The small bodies of the Solar System (asteroids, comets, Kuiper belt objects, icy moons, rings, and dust) represent archives of the state of the proto-solar disk at various times and places during the history of our Solar System’s formation. Researchers at JPL study the physical properties of these objects using ground-based and space-based telescopes, in-situ spacecraft investigations, and numerical simulations of their formation and evolution, as well as providing mission leadership and support. By combining visible light photometry and spectra, infrared radiometry, radar observations, surface composition maps, and dynamical evolution, a more complete picture of the compositions of these bodies, their histories, and their futures can be constructed.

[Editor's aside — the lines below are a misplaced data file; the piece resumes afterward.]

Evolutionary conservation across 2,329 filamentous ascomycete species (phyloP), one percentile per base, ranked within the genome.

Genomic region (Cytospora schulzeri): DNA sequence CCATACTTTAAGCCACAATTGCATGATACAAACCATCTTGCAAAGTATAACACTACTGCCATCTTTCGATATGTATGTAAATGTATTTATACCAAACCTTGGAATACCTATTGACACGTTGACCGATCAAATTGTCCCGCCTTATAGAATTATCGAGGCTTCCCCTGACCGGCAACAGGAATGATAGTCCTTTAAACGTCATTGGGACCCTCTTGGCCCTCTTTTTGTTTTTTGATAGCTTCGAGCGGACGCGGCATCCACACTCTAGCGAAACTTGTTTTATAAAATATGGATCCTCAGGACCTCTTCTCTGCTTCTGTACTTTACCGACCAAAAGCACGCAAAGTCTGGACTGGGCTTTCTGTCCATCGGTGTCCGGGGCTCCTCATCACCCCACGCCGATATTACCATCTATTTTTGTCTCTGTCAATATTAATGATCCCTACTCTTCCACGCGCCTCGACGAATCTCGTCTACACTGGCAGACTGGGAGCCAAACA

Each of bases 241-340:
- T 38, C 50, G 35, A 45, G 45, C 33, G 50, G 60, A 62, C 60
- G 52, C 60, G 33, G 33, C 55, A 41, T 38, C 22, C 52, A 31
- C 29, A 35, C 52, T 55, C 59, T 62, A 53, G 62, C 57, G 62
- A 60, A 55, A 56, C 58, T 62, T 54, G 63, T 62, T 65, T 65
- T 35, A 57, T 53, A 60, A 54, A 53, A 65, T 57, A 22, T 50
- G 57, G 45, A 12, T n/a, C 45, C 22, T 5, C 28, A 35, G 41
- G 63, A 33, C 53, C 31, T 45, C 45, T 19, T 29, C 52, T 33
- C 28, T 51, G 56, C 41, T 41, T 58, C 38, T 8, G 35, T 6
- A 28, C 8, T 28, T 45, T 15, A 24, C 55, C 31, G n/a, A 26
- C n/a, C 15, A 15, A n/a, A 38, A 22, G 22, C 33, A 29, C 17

In addition, a critical aspect of small-body research involves maintaining and exporting the high-precision positions for each of the eight planets in the Solar System, 181 natural satellites, and hundreds of thousands of comets, asteroids, and KBOs through the Solar System Dynamics (SSD) group, which currently amounts to about 800,000 objects. SSD group’s HORIZONS ephemeris service has provided more than 190 million predictions from over one million different computers for Solar System object positions to an international community of scientists.